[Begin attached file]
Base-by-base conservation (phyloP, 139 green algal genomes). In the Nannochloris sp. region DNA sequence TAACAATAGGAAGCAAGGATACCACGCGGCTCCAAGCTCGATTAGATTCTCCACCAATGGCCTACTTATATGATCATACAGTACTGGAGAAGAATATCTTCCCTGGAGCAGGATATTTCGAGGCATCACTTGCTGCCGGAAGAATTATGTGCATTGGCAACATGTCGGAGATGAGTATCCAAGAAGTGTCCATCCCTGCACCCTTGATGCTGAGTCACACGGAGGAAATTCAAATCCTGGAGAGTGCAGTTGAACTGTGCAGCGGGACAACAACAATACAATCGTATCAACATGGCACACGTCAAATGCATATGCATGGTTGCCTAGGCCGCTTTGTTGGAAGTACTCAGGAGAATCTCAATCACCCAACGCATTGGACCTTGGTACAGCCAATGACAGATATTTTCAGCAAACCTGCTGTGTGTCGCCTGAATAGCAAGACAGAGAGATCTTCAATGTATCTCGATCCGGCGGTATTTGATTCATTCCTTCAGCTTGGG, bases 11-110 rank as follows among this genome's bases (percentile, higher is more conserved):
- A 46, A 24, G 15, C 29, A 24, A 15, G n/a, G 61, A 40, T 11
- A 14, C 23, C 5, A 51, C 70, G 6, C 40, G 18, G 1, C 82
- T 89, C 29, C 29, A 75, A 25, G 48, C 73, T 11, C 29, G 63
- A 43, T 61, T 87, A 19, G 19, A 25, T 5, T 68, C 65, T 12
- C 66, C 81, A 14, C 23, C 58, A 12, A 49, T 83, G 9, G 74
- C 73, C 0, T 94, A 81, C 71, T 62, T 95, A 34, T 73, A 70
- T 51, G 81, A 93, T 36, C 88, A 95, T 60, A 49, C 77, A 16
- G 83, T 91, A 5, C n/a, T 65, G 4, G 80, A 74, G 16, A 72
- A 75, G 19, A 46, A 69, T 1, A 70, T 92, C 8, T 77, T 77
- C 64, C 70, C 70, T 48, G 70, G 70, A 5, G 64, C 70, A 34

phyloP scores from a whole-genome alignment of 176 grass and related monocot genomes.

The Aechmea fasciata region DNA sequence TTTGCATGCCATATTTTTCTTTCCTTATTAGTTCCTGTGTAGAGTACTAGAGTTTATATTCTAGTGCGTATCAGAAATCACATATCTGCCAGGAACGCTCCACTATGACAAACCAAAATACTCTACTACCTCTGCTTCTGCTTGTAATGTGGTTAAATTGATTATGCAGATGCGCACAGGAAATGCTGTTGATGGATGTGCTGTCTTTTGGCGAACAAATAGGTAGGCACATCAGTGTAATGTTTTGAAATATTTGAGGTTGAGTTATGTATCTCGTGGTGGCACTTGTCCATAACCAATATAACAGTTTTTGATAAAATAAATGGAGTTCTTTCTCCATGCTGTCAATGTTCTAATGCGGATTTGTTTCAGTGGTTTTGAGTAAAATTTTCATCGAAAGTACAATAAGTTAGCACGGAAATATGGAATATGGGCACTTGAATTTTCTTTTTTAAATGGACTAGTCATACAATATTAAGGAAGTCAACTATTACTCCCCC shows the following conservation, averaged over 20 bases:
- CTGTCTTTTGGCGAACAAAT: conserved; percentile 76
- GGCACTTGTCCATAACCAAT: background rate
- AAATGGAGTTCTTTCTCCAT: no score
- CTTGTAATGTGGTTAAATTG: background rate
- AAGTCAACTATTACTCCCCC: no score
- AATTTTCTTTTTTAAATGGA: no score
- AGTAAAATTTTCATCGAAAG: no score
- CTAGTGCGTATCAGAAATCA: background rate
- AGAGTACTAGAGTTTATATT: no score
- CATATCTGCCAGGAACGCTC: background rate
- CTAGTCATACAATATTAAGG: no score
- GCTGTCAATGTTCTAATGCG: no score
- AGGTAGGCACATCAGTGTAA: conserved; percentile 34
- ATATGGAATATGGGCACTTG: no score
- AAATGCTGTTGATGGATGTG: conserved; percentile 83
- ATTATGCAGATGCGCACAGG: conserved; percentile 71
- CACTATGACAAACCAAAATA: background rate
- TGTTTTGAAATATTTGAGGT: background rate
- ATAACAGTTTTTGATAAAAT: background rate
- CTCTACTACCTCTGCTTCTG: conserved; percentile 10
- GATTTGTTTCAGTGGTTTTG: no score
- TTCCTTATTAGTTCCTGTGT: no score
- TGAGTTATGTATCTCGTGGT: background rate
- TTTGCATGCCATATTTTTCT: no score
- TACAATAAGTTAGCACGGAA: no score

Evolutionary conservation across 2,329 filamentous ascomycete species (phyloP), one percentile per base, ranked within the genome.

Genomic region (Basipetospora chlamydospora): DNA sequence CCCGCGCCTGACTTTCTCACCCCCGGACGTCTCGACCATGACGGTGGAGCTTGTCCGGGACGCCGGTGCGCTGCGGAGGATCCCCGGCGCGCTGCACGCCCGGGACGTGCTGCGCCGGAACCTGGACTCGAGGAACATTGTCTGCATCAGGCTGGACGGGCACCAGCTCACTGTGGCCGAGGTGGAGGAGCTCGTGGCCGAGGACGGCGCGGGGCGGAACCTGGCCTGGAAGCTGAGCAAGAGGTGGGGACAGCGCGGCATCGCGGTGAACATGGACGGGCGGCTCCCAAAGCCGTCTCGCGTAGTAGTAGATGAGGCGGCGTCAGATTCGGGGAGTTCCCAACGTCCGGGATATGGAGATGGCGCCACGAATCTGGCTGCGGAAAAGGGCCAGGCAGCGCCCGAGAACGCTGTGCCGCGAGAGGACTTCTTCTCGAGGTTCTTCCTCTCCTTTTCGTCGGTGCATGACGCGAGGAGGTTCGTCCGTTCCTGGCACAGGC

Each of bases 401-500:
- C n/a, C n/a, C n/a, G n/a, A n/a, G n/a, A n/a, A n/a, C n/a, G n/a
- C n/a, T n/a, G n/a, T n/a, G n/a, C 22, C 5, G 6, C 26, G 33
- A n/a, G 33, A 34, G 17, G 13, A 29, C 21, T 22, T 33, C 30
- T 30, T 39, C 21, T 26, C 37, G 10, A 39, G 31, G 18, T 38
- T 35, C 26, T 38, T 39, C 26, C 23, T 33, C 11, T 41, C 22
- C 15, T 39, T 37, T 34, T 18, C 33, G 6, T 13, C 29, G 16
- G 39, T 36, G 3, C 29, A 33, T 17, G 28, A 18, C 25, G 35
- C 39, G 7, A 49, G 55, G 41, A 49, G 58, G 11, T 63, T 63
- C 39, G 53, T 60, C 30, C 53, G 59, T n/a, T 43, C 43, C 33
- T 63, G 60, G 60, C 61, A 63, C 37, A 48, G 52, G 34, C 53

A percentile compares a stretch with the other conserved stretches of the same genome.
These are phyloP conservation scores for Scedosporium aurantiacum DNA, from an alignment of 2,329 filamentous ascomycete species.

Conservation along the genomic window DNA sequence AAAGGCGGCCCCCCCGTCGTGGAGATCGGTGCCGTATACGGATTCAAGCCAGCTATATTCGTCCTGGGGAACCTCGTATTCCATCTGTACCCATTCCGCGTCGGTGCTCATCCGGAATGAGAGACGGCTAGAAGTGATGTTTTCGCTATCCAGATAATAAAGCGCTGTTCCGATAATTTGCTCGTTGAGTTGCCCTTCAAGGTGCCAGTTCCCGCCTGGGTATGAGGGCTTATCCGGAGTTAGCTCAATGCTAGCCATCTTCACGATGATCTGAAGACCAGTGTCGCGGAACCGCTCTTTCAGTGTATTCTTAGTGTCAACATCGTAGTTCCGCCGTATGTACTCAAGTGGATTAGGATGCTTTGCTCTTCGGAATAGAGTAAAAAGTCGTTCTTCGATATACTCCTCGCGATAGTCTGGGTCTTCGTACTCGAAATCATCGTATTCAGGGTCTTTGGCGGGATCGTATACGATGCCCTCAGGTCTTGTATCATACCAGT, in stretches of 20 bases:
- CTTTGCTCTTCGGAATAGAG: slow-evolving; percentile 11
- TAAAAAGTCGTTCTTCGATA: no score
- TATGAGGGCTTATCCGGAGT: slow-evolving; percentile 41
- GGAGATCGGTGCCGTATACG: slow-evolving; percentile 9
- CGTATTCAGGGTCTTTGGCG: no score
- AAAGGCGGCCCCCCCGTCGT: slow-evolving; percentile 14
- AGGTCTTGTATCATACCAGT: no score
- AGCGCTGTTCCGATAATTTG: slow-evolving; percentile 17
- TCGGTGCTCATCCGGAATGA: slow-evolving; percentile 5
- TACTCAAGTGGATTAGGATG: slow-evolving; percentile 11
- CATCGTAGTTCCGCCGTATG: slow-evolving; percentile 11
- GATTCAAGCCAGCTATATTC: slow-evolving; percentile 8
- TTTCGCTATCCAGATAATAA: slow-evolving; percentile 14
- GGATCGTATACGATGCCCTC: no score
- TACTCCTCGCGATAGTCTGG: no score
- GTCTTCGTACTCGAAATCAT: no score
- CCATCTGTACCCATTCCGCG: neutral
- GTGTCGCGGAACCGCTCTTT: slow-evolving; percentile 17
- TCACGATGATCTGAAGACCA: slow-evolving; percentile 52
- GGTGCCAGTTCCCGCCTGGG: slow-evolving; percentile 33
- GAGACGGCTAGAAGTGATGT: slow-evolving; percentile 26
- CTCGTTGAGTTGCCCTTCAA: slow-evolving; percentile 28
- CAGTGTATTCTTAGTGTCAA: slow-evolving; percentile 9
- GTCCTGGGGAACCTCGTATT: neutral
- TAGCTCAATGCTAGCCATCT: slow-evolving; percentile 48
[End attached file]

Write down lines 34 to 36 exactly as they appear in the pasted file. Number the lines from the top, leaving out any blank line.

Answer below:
- GATTTGTTTCAGTGGTTTTG: no score
- TTCCTTATTAGTTCCTGTGT: no score
- TGAGTTATGTATCTCGTGGT: background rate